I’m pleased to see that Virginia is planning to honor the students in Prince Edward County who, in a 1951 protest about the conditions of schools for black students, walked out of their school, taking action that helped Virginia to move—however, slowly—toward treating its citizens equitably. Thanks to Barbara Johns, Samuel Williams, Rev. Francis Griffin, Oliver Hill, Spottswood Robinson, and those kids who participated in the event, the Commonwealth is a better place than it was.
The press office of Timothy M. Kaine, Governor of Virginia, issued a press release about events leading up to the unveiling. This is Governor Kaine’s statement in that press release:
“These young students led the charge to create a more just and equitable educational system,” said Governor Kaine, Chairman of the Civil Rights Memorial Commission. “The bravery of the students, community leaders led by the Reverend L. Francis Griffin, and civil rights attorneys drew attention to the racial disparities that existed not only in Virginia but throughout the nation. This memorial will honor their efforts and stand as a reminder of the risks they took to gain full rights for all.”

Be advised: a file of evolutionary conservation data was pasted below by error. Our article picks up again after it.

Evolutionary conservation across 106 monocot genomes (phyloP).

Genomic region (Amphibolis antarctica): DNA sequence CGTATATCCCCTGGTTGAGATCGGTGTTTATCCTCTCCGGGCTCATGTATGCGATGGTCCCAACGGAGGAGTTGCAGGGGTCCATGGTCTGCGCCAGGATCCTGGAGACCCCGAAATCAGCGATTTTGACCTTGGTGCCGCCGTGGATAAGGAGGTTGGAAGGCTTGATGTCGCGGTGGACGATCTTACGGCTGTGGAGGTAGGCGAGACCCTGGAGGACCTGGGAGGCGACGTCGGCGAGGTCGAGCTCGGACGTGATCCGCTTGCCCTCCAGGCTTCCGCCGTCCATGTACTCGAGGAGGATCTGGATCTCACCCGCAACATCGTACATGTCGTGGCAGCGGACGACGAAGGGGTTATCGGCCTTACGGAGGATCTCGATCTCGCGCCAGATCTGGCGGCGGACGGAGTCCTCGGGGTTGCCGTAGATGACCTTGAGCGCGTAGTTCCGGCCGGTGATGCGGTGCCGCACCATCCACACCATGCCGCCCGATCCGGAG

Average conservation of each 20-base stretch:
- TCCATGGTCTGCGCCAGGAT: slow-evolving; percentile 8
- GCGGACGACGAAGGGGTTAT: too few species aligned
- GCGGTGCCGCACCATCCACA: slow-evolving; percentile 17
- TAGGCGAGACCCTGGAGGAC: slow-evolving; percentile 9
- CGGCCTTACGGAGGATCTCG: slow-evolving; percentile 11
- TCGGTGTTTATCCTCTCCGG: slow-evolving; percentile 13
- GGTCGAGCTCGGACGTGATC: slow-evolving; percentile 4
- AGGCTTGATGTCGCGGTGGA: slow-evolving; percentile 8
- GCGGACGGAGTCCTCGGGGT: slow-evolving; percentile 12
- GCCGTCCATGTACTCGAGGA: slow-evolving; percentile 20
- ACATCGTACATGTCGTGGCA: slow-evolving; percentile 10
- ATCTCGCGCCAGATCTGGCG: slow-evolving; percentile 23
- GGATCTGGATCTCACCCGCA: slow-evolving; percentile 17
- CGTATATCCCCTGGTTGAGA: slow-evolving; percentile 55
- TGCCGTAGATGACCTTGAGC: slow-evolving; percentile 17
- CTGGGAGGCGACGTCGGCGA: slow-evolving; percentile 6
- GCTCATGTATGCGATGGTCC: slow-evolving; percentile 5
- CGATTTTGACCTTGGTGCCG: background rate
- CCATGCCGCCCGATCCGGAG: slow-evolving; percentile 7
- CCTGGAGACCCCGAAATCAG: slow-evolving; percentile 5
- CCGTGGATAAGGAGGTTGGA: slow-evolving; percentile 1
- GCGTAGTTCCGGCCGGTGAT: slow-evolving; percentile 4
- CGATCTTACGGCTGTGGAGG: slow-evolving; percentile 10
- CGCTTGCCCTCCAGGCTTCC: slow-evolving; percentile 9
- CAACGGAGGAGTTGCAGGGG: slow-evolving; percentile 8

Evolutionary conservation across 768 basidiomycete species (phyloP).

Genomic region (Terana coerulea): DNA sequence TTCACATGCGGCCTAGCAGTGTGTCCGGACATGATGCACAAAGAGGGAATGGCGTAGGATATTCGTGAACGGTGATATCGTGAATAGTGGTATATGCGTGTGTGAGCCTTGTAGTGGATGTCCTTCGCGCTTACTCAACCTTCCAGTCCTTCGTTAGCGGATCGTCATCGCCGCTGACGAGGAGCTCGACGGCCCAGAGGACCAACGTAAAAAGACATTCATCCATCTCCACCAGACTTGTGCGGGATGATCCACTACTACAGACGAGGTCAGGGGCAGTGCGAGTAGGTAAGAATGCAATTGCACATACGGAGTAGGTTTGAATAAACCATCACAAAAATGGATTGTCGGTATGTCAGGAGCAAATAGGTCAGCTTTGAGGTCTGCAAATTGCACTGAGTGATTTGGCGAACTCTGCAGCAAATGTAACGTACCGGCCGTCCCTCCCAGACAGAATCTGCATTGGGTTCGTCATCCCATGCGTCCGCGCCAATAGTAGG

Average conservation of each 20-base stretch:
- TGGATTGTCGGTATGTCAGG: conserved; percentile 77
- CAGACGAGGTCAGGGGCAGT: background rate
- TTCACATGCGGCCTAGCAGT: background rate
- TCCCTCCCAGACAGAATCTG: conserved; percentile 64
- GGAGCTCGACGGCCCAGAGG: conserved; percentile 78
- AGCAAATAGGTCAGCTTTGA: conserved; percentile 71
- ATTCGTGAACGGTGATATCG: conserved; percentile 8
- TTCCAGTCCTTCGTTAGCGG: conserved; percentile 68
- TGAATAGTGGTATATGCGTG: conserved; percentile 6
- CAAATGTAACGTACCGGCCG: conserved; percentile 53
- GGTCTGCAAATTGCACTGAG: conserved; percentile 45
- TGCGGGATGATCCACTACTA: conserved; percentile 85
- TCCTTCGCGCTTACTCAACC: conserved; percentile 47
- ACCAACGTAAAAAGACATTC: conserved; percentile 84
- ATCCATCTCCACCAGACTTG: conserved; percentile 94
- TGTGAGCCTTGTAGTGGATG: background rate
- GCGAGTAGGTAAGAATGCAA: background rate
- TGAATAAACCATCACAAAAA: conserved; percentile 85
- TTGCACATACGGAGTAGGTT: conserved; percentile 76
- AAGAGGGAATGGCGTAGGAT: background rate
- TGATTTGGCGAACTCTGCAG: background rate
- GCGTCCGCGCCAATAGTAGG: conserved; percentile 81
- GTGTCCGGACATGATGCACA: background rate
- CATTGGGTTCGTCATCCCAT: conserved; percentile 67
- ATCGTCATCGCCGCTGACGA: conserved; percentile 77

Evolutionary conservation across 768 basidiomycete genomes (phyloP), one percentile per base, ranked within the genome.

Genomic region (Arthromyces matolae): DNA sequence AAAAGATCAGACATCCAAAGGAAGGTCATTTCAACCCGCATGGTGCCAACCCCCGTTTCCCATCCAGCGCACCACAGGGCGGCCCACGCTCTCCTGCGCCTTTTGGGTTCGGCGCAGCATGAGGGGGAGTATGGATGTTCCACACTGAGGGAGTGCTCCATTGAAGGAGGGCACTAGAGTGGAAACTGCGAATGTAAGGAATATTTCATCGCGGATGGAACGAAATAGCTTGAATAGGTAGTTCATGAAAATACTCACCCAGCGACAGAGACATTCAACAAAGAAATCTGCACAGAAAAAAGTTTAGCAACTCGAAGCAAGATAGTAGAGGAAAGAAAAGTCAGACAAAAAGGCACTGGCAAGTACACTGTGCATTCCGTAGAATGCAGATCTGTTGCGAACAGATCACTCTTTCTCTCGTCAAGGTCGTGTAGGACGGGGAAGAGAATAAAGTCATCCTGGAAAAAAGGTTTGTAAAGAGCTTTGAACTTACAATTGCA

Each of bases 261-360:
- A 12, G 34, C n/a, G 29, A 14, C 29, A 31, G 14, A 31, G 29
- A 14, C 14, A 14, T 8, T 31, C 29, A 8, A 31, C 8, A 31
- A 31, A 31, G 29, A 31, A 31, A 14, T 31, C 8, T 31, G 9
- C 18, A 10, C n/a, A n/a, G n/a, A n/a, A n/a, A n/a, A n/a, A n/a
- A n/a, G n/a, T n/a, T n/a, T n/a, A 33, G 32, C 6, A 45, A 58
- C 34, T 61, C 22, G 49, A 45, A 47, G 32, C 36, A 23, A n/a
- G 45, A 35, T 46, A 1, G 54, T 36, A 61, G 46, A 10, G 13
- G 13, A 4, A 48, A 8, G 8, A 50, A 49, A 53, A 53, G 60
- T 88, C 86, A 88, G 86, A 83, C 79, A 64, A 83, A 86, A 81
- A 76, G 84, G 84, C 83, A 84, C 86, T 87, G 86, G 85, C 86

It wasn’t that long ago that Richmond placed a statue of Arthur Ashe, the leader and athlete, on Monument Avenue (photo from ATXtraveler). I enjoyed seeing it there, and I look forward to seeing this one.
Read the press release from Governor Kaine’s office. See coverage of the run-up to the event from the Richmond (VA, US) Times Dispatch: “A key moment in the struggle: Statues honor pivotal role that 1951 student walkout in Va. played” by Jann Malone. WVEC has a copy of the AP story about the event under the headline “Virginia memorial to honor civil rights pioneers.” You’ll find many of these folks listed among the planitiffs, attorneys, and community supporters of the famous Brown v. Board of Education case that came a few years later.